Writing Machines is the course website for English 170L at Pomona College in Claremont, California.
The comic posted today from my favorite newspaper strip seemed oddly appropriate....
Fark, which is a blog in the first sense of the word--a list of links (usually to weird news stories) with brief commentary. The links are updated constantly, which clues you in to the fact that a whole lot of people work to collect those links.
Another blog with weird stuff is the Museum of Hoaxes, which is exactly what it sounds like.
I have a lot of family in Chicago and have therefore spent too much time on the train there (the El) and the CTA Tattler is pretty funny, even if you've never spent much time on public transportation.
I'm basically completely new to the world of blogs, so it's been a fun yet oddly tiring thing for me to search and read all sorts of blogs in an attempt to learn about them. The more I read, the more complicated my definition of "blog" becomes. Though I'm not a photographer myself, I love looking at photographs, and one blog I found and really like is Photoblogs. It makes me wonder, though, how much sites like these--with more photographs than text, or even no photographs--are considered true blogs. (I guess a similar site is the one marmalade posted called Postsecret.)
As I was making my first forays into the blogoshpere (still hating all the made-up words) I stumbled upon a very controversial blog that I think raises interesting questions about the responsibilities of those who write and read blogs. Chinabounder is a white male living in Shanghai, supposedly an expat who teaches there, who documents his sexual encounters with the local women on his blog. This has caused a furor among the conservative Chinese population.
I suppose that this will be of little interest to academically minded students. But a lot of the stuff that I read online is gossip in some form or another, particularly celebrity gossip. I use Oh No They Didn't as my primary source for straight information. It's a community live journal that's constantly updated by random contributors. I assume the posts are monitored for accuracy and general offensiveness by a group of moderators, but I haven't figured out exactly who runs it.
However, the more interesting blogs are those that take small bits of gossip and present them in a sassy manner. Among my favorites is What Would Tyler Durden Do?. It's written by a random guy who doesn't seem to have much connection to actual celebrities. But his lack of exposure is made up for with his in-your-face, super politically incorrect style of writing. Finally the site Perez Hilton is also kind of cool because he has become a minor celebrity in his own right due to his internet gossiping. He posts pictures of himself with B-List celebrities like Paris Hilton (note the name of the site) and somehow manages to hobnob with celebrities and trash them on his site.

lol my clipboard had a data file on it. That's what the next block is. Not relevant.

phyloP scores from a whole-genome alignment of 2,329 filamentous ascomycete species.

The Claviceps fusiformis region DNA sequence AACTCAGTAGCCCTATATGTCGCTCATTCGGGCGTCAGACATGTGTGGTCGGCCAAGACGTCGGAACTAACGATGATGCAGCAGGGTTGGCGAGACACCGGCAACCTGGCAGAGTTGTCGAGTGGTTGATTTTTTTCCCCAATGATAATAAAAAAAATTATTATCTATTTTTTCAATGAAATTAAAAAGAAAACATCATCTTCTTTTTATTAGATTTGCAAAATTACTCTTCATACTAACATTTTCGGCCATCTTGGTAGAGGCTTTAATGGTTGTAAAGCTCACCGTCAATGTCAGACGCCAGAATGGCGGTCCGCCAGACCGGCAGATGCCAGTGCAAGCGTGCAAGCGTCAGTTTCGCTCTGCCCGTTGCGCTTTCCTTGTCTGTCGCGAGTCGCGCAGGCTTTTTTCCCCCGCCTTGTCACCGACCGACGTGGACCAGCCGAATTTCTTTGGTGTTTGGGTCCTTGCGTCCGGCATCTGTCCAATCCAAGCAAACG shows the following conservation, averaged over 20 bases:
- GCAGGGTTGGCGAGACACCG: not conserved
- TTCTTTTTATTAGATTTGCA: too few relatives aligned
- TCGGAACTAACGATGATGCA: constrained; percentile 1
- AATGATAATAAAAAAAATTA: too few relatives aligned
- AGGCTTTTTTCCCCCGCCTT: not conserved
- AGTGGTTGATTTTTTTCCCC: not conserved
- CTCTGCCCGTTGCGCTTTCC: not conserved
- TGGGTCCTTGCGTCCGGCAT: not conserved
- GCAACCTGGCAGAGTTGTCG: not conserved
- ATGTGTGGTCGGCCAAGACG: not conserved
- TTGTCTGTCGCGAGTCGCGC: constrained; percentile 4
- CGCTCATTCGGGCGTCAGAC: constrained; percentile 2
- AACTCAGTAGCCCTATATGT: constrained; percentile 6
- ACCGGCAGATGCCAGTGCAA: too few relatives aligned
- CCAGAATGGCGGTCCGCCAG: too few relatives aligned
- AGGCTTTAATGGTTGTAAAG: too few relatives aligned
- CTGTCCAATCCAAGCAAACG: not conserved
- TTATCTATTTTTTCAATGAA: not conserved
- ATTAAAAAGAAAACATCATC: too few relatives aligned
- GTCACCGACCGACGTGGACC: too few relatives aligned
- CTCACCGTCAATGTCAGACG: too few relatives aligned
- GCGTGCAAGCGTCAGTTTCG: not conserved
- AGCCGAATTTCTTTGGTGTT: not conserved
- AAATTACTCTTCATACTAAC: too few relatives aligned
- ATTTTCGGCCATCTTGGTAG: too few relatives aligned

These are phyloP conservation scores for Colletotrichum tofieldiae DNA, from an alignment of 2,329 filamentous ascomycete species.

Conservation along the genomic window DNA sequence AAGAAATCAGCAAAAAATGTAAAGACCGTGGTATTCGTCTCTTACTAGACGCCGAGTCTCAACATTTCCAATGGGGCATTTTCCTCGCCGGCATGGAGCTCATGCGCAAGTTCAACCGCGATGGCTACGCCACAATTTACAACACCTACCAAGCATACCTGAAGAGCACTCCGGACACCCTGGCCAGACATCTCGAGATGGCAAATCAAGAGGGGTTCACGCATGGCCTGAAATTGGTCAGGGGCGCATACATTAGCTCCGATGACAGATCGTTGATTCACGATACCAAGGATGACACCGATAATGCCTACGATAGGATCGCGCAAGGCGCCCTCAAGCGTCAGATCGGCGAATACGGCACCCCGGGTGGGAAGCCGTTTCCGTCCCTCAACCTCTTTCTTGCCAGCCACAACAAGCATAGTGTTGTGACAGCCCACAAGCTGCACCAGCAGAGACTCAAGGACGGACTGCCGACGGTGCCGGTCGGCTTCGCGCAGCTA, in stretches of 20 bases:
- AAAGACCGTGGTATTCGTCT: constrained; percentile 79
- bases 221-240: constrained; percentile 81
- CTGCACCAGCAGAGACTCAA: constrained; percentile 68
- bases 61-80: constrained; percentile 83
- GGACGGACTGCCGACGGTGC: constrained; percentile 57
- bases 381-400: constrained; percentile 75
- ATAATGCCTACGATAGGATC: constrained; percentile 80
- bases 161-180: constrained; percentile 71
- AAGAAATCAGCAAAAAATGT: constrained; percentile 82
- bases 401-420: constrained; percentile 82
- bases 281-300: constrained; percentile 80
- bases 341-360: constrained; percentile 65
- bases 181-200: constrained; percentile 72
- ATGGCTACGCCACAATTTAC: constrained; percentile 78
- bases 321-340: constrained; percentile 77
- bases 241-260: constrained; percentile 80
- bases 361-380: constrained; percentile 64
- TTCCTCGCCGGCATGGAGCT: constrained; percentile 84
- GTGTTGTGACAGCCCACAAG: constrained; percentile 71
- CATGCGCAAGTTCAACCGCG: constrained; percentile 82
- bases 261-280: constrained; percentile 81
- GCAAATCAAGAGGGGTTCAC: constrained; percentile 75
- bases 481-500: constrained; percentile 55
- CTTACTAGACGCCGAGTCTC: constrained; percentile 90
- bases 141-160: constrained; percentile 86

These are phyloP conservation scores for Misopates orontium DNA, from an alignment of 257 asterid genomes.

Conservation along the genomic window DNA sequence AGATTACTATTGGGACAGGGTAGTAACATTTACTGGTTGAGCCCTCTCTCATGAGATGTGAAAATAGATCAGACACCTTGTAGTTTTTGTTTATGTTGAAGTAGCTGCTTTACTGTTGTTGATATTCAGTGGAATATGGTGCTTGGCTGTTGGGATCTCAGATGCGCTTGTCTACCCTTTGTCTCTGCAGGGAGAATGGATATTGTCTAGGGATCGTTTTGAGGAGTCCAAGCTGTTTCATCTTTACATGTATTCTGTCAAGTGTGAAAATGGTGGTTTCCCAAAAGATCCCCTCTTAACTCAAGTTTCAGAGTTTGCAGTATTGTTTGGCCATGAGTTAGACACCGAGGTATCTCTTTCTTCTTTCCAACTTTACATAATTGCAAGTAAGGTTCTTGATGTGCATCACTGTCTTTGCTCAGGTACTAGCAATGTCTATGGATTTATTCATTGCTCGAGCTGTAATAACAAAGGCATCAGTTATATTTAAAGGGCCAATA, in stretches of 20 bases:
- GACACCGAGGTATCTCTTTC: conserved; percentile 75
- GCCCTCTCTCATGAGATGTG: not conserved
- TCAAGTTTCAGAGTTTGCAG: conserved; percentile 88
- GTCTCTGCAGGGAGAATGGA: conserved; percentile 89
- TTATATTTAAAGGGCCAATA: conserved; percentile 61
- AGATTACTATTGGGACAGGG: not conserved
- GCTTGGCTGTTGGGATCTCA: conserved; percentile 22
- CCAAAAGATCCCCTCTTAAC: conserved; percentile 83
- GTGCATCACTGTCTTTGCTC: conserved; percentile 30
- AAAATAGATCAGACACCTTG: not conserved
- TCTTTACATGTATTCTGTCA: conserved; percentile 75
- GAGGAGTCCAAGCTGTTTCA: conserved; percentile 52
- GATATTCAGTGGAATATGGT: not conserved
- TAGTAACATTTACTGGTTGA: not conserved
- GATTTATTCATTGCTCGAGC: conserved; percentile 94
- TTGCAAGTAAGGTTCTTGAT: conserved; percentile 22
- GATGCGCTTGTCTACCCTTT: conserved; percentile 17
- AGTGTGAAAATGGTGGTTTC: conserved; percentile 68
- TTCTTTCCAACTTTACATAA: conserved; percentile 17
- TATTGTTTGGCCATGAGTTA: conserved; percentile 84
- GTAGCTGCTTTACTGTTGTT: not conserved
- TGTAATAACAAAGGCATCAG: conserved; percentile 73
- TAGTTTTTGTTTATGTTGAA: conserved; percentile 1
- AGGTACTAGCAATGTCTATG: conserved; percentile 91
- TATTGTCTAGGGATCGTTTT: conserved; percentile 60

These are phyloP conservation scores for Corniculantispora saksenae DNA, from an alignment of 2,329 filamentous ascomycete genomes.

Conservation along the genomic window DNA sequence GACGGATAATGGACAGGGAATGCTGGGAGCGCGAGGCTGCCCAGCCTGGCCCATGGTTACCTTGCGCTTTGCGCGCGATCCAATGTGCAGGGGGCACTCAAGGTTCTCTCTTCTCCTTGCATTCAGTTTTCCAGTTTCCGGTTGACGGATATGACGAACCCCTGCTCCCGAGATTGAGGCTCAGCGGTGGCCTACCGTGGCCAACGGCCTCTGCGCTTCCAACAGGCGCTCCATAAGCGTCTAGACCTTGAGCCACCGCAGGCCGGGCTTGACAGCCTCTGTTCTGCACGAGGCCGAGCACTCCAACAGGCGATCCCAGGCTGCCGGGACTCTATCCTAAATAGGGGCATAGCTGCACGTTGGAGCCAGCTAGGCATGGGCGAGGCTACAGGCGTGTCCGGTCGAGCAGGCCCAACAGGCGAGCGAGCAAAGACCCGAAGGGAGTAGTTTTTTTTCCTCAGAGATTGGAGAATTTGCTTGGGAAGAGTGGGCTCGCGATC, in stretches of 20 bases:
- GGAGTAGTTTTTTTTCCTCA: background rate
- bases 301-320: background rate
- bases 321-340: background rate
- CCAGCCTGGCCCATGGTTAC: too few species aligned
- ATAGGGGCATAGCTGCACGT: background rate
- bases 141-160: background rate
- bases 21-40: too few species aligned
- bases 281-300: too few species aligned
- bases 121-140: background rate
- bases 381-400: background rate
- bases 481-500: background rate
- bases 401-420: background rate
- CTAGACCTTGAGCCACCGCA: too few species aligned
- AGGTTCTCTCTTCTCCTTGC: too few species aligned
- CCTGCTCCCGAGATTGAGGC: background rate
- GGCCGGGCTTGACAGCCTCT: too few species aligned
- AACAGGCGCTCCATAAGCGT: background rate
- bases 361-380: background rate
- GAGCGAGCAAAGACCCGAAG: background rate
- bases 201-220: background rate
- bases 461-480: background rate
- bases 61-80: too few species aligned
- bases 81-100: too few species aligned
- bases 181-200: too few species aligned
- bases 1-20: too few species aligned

A few days ago, USA Today published a rant about blogs by a guy named Bruce Kluger that may of interest to some of you.
Kluger argues that bloggers are essentially screaming children that have no real power, but like to make noise. He cites Ned Lamont's primary victory and the hype surrounding Snakes on a Plane as conclusive evidence that the blogosphere cannot be trusted. (Does anyone else find this pair of data points amusing?)
I'll acknowledge that the blogosphere represents a relatively small portion of the country.
OK, so here is what I've dug up--
(1) Postsecret. This is a sometimes funny, sometimes kitchy, sometimes all too serious collection of secrets written on "postcards".
I'm not sure if it technically counts as a blog--but then, we never nailed down what exactly a blog is in the year 2006. Whatever this site technically is, it's pretty neat to scroll through--especially if the heat is shortening your attention span.
(2) Martha Stewart Stinks. Now this next site really appeals to me. It's a bit girly, I'll admit (well, a lot girly) but it's not over the top. Once again, it's not really a "serious news" outlet, but it's a lot of arts and crafts projects, nifty recipes, funny observations, and helpful tips. And the name doesn't hurt either.
For 12 years or so I've been concerned with electric literature. I'd like to see work with links that does what literature does -- that props revery, that torques thought, that creates of necessity something more than the sum of its parts.
I've tried to do this a lot of ways. I've learned some things, and I like what I've done (yes, and my mother claims to), but without any feeling that I've solved the problem, altogether.
I'd like to show a few things I've seen that seem to me to relate to the problems and opportunities of electric literature: hopefully somebody can straighten me out about some things.
Apparently Huntley didn't order enough copies of We've Got Blog. If you've got a copy you'd be willing to lend a student in need, would you comment here? If you need a copy, leave a comment here as well.
This is the usual getting started post, which mostly serves to test the software, and to see what this is all going to look like. The installation was super-easy, but certain kinds of theme-tinkering seem a bit more difficult. Generally speaking, I like this theme (pushbutton), particularly because of the keyboard image in the header, but the site name (Writing Machines) is much too small, and I can't find a way to increase its size. I'll keep poking around.